Mr. Capote or Truman, I Must Be Dreaming


I had a dream date with Truman Capote last night … literally.

And I don’t mean literally as in the Oxford Dictionary:  informal Used for emphasis while not being literally true.

I mean literally.

The reason I dreamed of Truman Capote was probably the result of a recent dinner party I attended. One of the guests, a young woman, had stared at me during the meal in bewilderment after I mentioned the author’s name. “You know. The writer? Breakfast at Tiffany’s? The book? The movie?”

She smiled politely, close-mouthed and thinned lipped. A mystified squint furrowed her previously unaltered brow.

“In Cold Blood?” I prodded.

“Yeah, um. No.”

I reluctantly gave her the benefit of the doubt – maybe it’s simply an age thing – as I had during an interaction with a young man a couple of months previous. “Brian Wilson? The Beach Boys?”

“Yeah, um. No.”

The venue of my dream was a dark, wallpapered room in a speakeasy-type dining establishment and I was unbelievably lucky in finding myself sitting directly beside the famous author, within touching distance. There were guests seated around the other six or so round tables that spread out in a semi-circle beyond ours, although they were all insignificantly lip-synching like extras during the filming of a movie. Cigarette smoking was non-existent in my dream, and at no time did my subconscious point out such a blatant misrepresentation. I didn’t recognize any of the other three people at our table.

I was physically young (of course, it’s a dream) and sat rigid although everyone else seemed perfectly at ease. Cocktails gleaned atop the tablecloth, but my preference of white winewasn’t anywhere in sight, probably the reason I wasn’t drinking. There was no food on our table, which seems unusual to me now considering how much I love to eat. But obviously my mind held greater plans for me.

It dished out Truman Capote.

I asked in nervous halting words if he would like to be called Mr. Capote or Truman. Was the latter perhaps too informal?

 He didn’t reply.

I then brought up the subject of Breakfast at Tiffany’s. This conversation was so clear in my dream that I woke up in a daze barely believing it hadn’t actually happened. Still in my nightie, without pursuing my morning ritual, I shuffled to my writing room to jot everything down as quickly as possible on the first piece of paper I could find, which happened to be an envelope, before the daylight sifting through the gaps of my blinds could expunge it from my mind.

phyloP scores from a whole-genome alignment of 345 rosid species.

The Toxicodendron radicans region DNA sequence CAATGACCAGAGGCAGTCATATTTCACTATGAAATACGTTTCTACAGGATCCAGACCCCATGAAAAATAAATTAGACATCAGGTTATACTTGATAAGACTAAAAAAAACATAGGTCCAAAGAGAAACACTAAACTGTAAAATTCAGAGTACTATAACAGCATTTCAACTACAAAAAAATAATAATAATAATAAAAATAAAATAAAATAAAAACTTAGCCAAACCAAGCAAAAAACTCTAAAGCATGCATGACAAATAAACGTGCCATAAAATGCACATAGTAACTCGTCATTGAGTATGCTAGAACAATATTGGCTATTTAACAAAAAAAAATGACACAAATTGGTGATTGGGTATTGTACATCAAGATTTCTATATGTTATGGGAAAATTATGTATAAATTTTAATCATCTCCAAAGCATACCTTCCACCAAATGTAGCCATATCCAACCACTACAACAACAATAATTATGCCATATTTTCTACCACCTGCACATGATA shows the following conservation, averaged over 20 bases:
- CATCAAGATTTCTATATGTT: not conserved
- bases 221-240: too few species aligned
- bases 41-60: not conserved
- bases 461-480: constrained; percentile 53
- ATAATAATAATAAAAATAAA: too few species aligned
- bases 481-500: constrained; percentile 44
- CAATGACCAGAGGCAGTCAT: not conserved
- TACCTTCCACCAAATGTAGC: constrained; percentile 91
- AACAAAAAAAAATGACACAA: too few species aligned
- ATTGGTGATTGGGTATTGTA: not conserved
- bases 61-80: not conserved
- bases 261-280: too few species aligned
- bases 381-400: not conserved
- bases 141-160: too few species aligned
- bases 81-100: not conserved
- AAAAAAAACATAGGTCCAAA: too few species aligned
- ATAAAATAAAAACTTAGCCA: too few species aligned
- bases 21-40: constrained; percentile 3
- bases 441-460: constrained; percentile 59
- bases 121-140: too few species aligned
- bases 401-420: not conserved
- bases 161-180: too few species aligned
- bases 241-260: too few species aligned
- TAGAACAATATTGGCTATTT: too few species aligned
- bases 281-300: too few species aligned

“I – I loved Breakfast at Tiffany’s,” I said. “The book and the movie.”

A middle-aged fellow with a square jaw sitting across from me smiled smugly as if he’d heard this same line in others’ ethereal illusions innumerable times.

A woman to the right of Mr. Capote or Truman (he was sandwiched between the two of us), took a sip from her ice-filled lowball at a slow pace, and for a moment I couldn’t take my eyes of the sight of her somber lips cradling the rim of the glass. Reminiscent of Zelda Fitzgerald, with wavy deep-brunette bobbed hair and alabaster skin, she returned the drink to the table and settled into the back of the chair, mutely confident in her sequined sleeveless black dress.

The other two guests at our table were men, quite indistinguishable to me in any way, but clearly present. I figured they were his friends, perhaps one of them his partner. Their shoulders stayed slumped, their arms relaxed, and their hands listless unless reaching for a drink. The only one ill at ease was me.  

The author grinned.

It felt wonderful to be acknowledged by Mr. Capote or Truman, even just this gesture. I could easily have been dismissed, my personal dream or not. But it seemed he was thrilled with my question.

“It wasn’t at all difficult to write. Quite simple, really.”

His body language, planted in my memory from late night talk shows when I was a teenager and had, some might say, an unnatural fondness for Mr. Capote or Truman, regenerated my memories of him with acute accuracy as he spoke: the strange and slow high-pitched drawl, the visible tongue flicks hitting the inside of his lips through an open mouth, his head tilted back.